It seems like the majority of uses of Adorkable that I see appear to be YMMV fan reactions, instead of being objective and in-universe. I've cleaned up a few of these, but I keep coming across them. Reading the example subpages doesn't exactly encourage me on this one.
So the question I have is if we want to make this a YMMV item, or do we want to engage in some heavy wick cleanup?
I don't think it's a YMMV trope, but I remember thinking recently that the description needs to be tightened up. It's really supposed to be about characters that have social awkwardness and nerdiness played for cute points, but it's not uncommon to see it used to describe a character who is merely embarrassed or the like.
It's one of those tropes, like Moe or Badass, that writers certainly aim for but are ultimately an audience reaction. And can happen where it was particularly intended. I think it should just be made YMMV, unless there is some reason to narrow it down to in-universe (for which it might be better to start anew with an "Adorkable Reaction" article).
I think it used to be YMMV as I sometimes see it on YMMV sub-pages. Can you give specific examples of pages or wicks that misuse it? I haven't noticed it myself. But I for sure do see it with zero context a lot, which is problematic in itself, so troper hive mind cannot decide whether it fits or not.
Well, on this page the protagonist is described as adorkable when he's actually kind of a jerk and his eccentricities are played for laughs rather than cute points. Lower down on the page is the awkward, nerdy Shiori whose whole character seems to be basically built around the idea of Adorkable.
So I'd say it's used by people to describe a YMMV reaction, but is not a YMMV trope.
We can't have a trope (or audience reaction) that's "dorky and attractive" or even "dorky therefore attractive." Because everyone (especially if dorky) is considered attractive by some troper. And tropers, many of whom proudly self-identify as nerds, are all too ready to label the objects of their affection as dorky.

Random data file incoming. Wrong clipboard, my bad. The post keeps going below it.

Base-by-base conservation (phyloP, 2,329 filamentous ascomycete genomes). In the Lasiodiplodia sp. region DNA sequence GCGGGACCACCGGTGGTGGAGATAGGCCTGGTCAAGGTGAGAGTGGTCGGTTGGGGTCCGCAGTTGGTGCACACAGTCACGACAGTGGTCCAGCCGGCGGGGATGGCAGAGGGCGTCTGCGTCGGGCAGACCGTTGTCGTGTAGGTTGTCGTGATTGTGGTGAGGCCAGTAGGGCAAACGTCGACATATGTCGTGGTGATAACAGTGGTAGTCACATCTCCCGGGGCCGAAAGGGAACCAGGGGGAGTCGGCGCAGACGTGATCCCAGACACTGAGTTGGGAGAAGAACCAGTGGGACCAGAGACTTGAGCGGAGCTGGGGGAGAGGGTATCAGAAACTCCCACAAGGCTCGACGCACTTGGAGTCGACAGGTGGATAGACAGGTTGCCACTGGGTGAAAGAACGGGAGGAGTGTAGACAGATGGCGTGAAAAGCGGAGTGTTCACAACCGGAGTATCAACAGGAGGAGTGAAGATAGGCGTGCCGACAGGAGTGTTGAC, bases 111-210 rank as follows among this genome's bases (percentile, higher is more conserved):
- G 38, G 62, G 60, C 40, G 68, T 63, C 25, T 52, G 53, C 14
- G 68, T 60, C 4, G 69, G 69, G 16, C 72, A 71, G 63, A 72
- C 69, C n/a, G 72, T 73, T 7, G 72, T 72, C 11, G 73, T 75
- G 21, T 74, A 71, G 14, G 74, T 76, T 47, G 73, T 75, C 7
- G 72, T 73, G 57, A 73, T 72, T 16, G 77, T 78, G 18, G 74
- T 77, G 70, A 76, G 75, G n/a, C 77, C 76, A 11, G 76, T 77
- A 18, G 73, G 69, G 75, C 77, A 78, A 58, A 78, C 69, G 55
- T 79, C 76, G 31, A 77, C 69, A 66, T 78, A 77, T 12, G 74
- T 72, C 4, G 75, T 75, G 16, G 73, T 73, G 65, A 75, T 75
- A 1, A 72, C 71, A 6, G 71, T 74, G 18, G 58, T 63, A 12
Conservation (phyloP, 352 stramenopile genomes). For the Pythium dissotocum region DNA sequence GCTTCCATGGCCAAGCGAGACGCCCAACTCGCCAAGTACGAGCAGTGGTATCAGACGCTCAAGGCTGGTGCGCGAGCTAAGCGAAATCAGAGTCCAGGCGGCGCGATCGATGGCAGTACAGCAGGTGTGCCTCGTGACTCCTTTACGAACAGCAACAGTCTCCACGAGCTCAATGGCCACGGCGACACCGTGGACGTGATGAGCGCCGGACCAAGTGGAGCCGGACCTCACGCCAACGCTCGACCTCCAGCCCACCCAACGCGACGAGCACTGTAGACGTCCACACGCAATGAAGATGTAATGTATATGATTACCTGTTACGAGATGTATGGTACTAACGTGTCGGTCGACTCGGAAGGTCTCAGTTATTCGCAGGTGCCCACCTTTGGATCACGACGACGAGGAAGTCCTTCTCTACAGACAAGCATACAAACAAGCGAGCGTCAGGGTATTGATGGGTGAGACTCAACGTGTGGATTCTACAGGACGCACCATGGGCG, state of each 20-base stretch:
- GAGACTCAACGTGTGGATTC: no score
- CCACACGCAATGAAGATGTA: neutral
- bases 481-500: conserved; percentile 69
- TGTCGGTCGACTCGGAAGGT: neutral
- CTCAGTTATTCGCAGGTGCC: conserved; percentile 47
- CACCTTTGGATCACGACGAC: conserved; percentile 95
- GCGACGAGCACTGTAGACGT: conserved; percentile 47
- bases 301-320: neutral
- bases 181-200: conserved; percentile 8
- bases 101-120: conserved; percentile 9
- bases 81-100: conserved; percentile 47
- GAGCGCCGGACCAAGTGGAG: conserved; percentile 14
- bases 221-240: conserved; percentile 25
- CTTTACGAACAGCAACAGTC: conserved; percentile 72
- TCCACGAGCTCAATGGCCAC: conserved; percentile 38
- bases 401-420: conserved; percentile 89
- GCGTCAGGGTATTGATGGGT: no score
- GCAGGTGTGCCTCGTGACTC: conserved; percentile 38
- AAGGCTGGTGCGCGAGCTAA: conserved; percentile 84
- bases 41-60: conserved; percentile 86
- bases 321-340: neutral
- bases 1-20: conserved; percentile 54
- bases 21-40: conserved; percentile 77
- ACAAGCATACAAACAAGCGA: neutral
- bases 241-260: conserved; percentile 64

We should limit this to those cases where a character is portrayed as attractive because of their awkwardness. We've done similar cleanup with other perverse sexual lust pages.
Right - I meant social ineptness. But if adorkable overlaps strongly with other tropes (and it may), I would also support making this an exampleless definition page. "The word 'Adorkable' is a portmanteau of 'Adorable' and 'Dork.' Here are some details about the term. For examples, see: Clumsy Cute, Nerds Are Sexy, Weakness Turns Her On."
Or we can have an examples section consisting solely of people explicitly describing / invoking the concept. Stuff like promos of New Girl, which said "[Zoe Deschanel's character] is adorkable!"
If this were just a page for tropers to post about perverse affectionate love, we'd definitely have to cut examples or even cut the page altogether. But the word "adorkable" has been deliberately used in actual ads for shows, so there could be a concept there worth documenting.
Well, the problem is that to clean this up correctly, it would have to be in-universe reactions only (with the possible exception of critics invoking this trope for characters on their shows). Hence why I proposed just making it YMMV, which would be a little simpler on the cleanup end, at least from what I can tell.
Incidentally, comparing it to Moe only strengthens that argument, since Moe itself is YMMV.
I think this is one way a character can be moe, but that doesn't make it YMMV. I mean, is it YMMV that most moe characters tend to be young females? A trait used to build up an audience reaction like moe doesn't make the trope an audience reaction as well.
The name might be adding to the confusion, so let's put that aside for a moment. Now, what is the trope about? It's about a socially awkward character that ends up in situations that emphasize their awkwardness or nerdiness and portray the situation as charming. Whether or not the audience actually thinks it's cute doesn't really come into it.
The trope isn't ymmv, it's the use of awkward mannerisms and behavior to make a character endearing instead of overbearing. "Sexualized" is probably not the right term but certainly all examples need the characters to become attractive because of those mannerisms. If it was ymmv it would basically be Draco in Leather PantsBut More Specific.
On something as subjective as attractiveness, bringing writer/creator intent into it is just asking for trouble.
Ultimately, it boils down to a simple issue. If the way the audience sees it is part of the concept, it's an audience reaction and thus belongs in YMMV. If we want to keep this a trope, it's going to have to be in-universe (as in one character is attractive to other characters because of his or her innate "dorkiness").
Well, I'm not sure. It seems a lot of people here think that "this gets X specific reaction from the audience" is neither a problem nor a case for YMMV, despite this being a personal appearance trope (and we have had tons of issues with those before).
So, I guess I'll start a crowner soon (probably tomorrow) and see what comes out of it.